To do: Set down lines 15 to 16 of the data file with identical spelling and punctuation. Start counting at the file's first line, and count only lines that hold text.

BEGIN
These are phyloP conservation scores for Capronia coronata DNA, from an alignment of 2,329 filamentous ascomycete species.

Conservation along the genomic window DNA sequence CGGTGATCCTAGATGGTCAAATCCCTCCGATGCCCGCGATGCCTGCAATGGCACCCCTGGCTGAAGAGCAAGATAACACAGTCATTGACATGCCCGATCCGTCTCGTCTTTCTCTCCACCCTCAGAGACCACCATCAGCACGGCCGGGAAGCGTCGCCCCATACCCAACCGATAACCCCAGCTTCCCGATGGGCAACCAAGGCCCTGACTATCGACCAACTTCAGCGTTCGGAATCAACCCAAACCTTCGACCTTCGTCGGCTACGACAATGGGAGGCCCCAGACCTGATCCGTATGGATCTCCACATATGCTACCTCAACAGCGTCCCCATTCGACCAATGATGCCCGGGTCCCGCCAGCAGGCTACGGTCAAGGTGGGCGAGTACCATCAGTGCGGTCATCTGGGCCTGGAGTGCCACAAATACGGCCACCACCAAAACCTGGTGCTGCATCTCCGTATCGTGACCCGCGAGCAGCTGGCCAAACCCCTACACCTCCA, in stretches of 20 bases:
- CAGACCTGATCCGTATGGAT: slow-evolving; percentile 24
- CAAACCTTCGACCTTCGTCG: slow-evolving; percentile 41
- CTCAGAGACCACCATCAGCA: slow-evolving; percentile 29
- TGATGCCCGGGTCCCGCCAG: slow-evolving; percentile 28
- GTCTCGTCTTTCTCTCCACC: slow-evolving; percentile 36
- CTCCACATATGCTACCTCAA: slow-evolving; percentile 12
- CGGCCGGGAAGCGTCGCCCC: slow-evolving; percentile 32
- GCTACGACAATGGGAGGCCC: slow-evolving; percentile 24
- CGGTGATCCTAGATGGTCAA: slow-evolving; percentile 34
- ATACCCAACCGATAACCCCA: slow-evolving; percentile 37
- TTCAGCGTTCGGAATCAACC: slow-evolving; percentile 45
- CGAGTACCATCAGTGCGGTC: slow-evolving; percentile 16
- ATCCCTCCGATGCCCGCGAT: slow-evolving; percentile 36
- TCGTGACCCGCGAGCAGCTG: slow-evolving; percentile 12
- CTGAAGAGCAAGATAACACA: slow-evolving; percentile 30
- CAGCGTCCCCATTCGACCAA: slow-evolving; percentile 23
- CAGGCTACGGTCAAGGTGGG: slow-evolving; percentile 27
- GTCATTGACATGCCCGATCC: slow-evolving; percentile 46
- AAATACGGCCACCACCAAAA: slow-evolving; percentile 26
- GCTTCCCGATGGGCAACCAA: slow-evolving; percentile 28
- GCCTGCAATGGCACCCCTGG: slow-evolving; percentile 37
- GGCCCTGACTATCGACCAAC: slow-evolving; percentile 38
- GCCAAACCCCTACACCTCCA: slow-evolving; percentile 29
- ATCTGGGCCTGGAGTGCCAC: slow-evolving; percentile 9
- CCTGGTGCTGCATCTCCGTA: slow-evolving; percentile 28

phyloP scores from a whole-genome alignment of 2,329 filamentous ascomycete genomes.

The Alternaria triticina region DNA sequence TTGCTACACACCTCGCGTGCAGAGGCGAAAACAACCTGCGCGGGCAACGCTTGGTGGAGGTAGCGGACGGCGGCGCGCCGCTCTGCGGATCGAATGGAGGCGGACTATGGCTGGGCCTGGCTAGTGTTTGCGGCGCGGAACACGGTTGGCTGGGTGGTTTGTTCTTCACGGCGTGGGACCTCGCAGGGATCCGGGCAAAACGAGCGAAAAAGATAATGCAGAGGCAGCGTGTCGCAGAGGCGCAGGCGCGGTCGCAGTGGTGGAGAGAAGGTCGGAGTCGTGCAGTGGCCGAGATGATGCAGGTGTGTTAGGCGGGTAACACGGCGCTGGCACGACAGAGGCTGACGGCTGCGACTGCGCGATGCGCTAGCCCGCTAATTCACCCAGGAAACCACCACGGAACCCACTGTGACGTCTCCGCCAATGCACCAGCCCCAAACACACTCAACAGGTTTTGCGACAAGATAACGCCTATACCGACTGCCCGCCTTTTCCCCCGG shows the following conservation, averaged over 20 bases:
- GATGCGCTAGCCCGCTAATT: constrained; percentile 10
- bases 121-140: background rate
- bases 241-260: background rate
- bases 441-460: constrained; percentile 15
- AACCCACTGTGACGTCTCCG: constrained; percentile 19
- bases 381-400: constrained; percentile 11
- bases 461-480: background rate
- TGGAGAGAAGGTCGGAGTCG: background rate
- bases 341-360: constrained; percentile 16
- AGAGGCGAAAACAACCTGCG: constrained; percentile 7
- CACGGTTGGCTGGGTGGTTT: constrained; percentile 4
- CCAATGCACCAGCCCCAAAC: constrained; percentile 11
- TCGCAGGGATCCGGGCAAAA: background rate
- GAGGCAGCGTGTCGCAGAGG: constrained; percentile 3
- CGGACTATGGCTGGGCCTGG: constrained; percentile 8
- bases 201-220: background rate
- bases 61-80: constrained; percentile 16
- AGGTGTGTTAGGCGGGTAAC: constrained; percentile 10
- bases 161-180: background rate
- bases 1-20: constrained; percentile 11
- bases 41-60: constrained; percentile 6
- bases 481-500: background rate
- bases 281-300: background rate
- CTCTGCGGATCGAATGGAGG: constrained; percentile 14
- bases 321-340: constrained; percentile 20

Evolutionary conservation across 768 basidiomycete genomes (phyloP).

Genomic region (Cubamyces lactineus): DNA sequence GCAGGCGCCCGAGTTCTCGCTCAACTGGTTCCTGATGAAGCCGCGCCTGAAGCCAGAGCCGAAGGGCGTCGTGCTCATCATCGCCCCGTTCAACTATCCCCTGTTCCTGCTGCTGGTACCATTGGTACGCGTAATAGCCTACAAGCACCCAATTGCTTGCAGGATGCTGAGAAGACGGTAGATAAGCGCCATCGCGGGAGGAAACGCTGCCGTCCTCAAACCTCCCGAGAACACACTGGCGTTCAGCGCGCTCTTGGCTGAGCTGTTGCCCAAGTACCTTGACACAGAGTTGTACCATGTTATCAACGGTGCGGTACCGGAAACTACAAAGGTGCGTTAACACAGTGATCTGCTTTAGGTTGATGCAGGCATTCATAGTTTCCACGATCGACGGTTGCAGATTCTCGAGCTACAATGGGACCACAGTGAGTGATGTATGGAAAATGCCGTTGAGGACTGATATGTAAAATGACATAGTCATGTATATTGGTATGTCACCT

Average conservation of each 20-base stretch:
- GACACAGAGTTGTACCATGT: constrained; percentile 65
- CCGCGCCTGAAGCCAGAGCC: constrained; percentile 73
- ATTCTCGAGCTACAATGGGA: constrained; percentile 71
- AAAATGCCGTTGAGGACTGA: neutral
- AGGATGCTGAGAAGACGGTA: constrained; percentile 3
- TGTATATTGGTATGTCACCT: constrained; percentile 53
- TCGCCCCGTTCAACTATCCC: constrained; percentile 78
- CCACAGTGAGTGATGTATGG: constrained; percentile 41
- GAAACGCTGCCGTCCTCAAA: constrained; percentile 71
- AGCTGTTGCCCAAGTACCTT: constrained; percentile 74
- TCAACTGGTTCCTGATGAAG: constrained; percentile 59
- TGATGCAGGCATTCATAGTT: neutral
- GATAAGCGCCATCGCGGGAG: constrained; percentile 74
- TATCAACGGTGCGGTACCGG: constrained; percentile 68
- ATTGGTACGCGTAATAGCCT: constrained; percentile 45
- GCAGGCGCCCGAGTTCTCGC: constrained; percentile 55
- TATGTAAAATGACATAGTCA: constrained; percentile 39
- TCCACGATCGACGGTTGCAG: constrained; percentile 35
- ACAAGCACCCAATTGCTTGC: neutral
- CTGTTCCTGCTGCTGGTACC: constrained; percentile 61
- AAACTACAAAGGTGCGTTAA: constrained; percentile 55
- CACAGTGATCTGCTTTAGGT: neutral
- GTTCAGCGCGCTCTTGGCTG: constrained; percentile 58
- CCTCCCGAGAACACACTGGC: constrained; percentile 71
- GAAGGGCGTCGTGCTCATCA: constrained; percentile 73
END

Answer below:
- ATCCCTCCGATGCCCGCGAT: slow-evolving; percentile 36
- TCGTGACCCGCGAGCAGCTG: slow-evolving; percentile 12